Pesticides don't accumulate in mother's milk

Unlike other milks, pesticides do not accumulate in breast milk.

Washington: Unlike other milks, pesticides do not accumulate in breast milk.

A study by Washington State University has not found any traces of glyphosate - a widely used herbicide constituent - in mothers' breast milk samples.

The study negates the findings of an earlier study by the advocacy group Moms Across America, which claimed that traces of glyphosate were found in breast milk and caused much public concern last year.

The WSU study led by Michelle McGuire, shows that glyphosate - the most used weed-killing chemical in the world - does not accumulate over time in human milk.

The results were presented at the Federation of American Societies for Experimental Biology Conference recently.

"The Moms Across America study flat out got it wrong," said McGuire, spokesperson of the American Society for Nutrition.

"Our study provides strong evidence that glyphosate is not in human milk. The MAA findings are unverified, not consistent with published safety data and are based off an assay designed to test for glyphosate in water, not breast milk," she said.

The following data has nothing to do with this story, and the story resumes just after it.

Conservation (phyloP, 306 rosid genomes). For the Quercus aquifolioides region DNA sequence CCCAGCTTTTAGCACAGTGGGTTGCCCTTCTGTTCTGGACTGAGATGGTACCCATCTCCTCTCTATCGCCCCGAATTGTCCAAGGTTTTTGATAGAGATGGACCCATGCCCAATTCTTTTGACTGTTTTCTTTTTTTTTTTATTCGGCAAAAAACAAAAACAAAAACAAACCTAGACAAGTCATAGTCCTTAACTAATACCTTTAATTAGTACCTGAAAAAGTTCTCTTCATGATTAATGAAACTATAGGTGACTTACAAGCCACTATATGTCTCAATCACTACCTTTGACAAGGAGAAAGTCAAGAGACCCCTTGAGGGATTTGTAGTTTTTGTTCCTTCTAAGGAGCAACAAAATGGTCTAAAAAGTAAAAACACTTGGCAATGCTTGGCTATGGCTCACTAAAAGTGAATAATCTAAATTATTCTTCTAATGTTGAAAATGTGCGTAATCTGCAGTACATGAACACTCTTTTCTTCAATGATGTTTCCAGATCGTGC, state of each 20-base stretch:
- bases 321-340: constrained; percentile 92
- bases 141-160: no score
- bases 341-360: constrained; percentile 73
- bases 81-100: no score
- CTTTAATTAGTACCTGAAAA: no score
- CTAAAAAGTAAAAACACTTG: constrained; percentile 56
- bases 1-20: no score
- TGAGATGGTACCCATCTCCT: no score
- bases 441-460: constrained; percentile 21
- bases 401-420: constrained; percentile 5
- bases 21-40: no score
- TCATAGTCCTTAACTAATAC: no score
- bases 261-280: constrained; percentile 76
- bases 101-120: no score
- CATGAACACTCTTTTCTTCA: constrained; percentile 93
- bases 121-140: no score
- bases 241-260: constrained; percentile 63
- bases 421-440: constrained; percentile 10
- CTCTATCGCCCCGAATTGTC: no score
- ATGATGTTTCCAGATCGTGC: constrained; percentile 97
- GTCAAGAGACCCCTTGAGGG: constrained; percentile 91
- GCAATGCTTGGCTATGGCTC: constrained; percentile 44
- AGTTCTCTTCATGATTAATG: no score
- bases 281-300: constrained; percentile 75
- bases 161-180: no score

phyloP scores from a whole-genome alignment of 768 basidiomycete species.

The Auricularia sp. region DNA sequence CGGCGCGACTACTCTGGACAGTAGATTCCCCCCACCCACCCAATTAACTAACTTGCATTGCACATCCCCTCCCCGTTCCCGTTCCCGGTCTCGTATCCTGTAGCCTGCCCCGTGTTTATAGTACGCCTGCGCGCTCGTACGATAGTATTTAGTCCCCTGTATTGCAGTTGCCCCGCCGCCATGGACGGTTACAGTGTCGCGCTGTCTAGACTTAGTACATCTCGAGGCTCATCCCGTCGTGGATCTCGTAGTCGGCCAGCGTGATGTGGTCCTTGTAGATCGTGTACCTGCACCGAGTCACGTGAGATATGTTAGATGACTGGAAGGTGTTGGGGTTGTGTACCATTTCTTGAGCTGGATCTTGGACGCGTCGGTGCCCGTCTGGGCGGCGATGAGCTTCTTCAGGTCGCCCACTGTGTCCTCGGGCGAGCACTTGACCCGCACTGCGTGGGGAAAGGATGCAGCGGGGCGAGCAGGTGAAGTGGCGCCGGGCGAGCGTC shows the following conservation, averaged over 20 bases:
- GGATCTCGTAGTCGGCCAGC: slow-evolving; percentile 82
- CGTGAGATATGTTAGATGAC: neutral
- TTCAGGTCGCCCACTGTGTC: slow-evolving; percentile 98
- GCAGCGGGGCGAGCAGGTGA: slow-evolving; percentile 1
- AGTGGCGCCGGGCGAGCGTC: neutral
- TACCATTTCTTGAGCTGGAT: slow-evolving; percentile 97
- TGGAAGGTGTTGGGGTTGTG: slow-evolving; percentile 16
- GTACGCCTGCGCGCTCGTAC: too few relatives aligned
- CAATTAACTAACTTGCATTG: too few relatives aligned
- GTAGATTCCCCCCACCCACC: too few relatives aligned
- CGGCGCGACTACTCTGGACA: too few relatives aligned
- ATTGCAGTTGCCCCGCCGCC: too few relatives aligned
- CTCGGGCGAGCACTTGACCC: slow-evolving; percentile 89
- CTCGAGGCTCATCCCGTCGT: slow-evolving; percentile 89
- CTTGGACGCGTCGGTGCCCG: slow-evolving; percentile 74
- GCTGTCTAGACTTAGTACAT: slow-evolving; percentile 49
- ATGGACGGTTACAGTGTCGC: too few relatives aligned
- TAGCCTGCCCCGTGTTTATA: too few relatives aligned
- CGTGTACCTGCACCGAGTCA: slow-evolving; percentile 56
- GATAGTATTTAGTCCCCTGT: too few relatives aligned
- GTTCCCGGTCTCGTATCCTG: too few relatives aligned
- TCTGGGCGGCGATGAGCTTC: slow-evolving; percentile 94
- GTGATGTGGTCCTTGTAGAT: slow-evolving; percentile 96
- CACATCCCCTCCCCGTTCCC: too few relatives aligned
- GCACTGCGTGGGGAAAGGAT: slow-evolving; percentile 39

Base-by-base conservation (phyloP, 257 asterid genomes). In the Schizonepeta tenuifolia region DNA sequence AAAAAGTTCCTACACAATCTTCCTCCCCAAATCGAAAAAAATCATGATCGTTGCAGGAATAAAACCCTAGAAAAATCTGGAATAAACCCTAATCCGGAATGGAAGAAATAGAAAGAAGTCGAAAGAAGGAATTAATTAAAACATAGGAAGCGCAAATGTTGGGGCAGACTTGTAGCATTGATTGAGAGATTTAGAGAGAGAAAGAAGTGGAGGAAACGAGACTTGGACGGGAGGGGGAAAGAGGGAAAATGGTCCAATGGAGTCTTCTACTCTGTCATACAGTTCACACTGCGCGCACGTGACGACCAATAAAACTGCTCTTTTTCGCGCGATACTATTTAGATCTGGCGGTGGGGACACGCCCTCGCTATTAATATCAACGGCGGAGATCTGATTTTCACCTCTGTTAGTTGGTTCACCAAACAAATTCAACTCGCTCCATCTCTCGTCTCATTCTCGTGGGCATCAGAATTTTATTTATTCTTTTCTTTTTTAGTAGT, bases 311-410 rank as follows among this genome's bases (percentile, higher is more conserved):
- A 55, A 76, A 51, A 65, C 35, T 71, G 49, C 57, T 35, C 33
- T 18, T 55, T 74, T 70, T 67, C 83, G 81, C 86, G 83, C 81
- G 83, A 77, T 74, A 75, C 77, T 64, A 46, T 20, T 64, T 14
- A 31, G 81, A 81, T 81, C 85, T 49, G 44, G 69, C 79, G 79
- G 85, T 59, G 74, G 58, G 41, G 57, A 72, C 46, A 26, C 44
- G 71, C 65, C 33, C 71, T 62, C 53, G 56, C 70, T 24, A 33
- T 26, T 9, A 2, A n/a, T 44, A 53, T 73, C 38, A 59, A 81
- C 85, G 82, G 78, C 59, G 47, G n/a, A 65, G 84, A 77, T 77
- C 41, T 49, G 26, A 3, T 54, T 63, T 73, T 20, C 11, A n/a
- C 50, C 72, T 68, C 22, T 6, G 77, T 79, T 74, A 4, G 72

A large body of scientific evidence shows breast-feeding offers unparalleled nutritional and immunological benefits to both mothers and children.

The Moms Across America and Sustainable Pulse study claimed that traces of glyphosate were found in three out of 10 breast milk samples submitted for analysis.

The findings garnered national media attention and quickly led to a good deal of public concern about the safety of glyphosate.

The WSU study detected neither glyphosate nor any glyphosate metabolites in any milk sample, even when the mother had detectable amounts of glyphosate in her urine.

"Our data, obtained using sophisticated methods of analyses suggest that glyphosate does not bioaccumulate and is not present in human milk even when the mother has detectable glyphosate in her urine," McGuire said.